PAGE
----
Tucson will leave CAP water in Lake Mead for a price

KOLD News 6-6:30 p.m. recurring
Published: Sep. 20, 2022 at 7:48 PM MST
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TUCSON, Ariz. (KOLD News 13) -The city of Tucson has announced it will leave 30,000-acre feet of its Central Arizona Project water allotment in Lake Mead to help shore up the ailing water body.

The city has an allotment of 144,000-acre feet annually but uses only about 100,000. In the past, Tucson would bank the excess for future use and has five to six years’ worth of water stored in the aquifer.

Tucson will be paid about $7.8 million to leave the water rather than pump it hundreds of miles to Tucson. Other communities, such as Phoenix, also get paid to leave water in the lake.

In the past, in 2017 and 2018, Tucson left water in the lake but did not get compensated for it. The money comes from the Bureau of Reclamation under a conservation plan.

“The city of Tucson has always been interested in protecting Lake Mead,” said John Kmiec, the Tucson Water Director. “We’ve done it in the past and we’re doing it today.”

The Tucson city staff recommended the city take its full allocation for 2022 and 2023 but city leaders decided it was in the best interest of its water future to leave some this year and may do the same next year.

And the $8 million, while small in terms of the water department, is still money it can use.

“Well, that money will be returned to Tucson water enterprise fund to be used for projects in the future or purchasing additional rights or credits,” Kmiec said.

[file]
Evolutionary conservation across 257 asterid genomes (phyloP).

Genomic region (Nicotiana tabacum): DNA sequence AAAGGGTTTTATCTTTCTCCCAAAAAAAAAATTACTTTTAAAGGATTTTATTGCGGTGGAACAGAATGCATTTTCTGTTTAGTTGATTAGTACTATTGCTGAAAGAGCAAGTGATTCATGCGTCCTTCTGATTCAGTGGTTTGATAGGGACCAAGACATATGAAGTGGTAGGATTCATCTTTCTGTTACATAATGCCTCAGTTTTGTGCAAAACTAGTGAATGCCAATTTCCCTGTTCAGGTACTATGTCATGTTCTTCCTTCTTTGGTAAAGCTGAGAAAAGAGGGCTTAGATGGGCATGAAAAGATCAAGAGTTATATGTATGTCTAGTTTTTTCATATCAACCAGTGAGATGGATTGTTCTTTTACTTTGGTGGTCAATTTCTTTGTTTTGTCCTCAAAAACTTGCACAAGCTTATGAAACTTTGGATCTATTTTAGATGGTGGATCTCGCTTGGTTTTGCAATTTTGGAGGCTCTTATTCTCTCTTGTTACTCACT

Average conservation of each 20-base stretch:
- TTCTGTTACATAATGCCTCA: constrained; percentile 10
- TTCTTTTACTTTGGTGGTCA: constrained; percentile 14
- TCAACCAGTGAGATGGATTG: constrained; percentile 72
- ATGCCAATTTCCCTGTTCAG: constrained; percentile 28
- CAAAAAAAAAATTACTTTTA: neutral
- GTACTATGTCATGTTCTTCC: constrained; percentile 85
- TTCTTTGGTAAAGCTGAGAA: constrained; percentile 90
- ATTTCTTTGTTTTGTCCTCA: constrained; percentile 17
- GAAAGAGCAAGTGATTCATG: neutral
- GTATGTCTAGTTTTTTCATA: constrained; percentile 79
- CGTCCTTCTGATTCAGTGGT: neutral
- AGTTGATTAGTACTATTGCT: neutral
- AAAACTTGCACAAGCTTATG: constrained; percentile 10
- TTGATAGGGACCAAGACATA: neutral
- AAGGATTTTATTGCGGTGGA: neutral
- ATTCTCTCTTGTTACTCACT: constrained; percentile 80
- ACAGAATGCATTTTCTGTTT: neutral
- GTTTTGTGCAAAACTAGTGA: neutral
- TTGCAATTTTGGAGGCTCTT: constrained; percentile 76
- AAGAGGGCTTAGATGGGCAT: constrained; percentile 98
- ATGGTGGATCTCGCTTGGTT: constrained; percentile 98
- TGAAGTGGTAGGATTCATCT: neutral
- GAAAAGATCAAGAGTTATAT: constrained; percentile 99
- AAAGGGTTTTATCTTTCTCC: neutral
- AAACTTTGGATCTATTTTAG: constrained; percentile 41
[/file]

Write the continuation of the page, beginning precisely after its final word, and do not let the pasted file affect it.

But not everyone on the city council is on board with leaving the 30,000-acre feet in the lake.

“If we leave 30,000-acre feet, that’s wonderful,” said Ward 6 council member Steve Kozachik. “That’s a few drops on the river.”

Kozachik would like to see the allocation contracts for the seven states that depend on the Colorado River torn up and new agreements reached that are more equitable and more realistic.

“Everybody whose got an entitlement to the river can’t say federal government pay us for what we’re leaving on there or the federal government is going to get sucked dry from a financial standpoint,” Kozachik said.

Kozachik thinks the city should be commended for leading the way but it’s still not enough.

“It’s in our best interest to lead by example and to invite everyone else to the table or the bureau of reclamation is going to say here’s what you’re taking,” he said. “And we may not like that. In fact, I’m sure we’re not going to like that.”

The bureau gave the seven states which use the river water a deadline last June to come up with a plan to redistribute the water to protect the lake but the states missed the deadline. In fact, there was no negotiations at all. The bureau wanted the states to cut the consumption by two-to-four-million-acre feet annually.

Because of the way the contracts are written, Arizona gets hit first.

That’s why Tucson is hoping that its conservation measures and playing nice with the feds will pay off in the end.

“Because of our voluntary efforts in the past, we hope the federal government will look upon Arizona communities like Tucson favorably and make sure that whatever reductions occur are done equitably,” Kmeic said.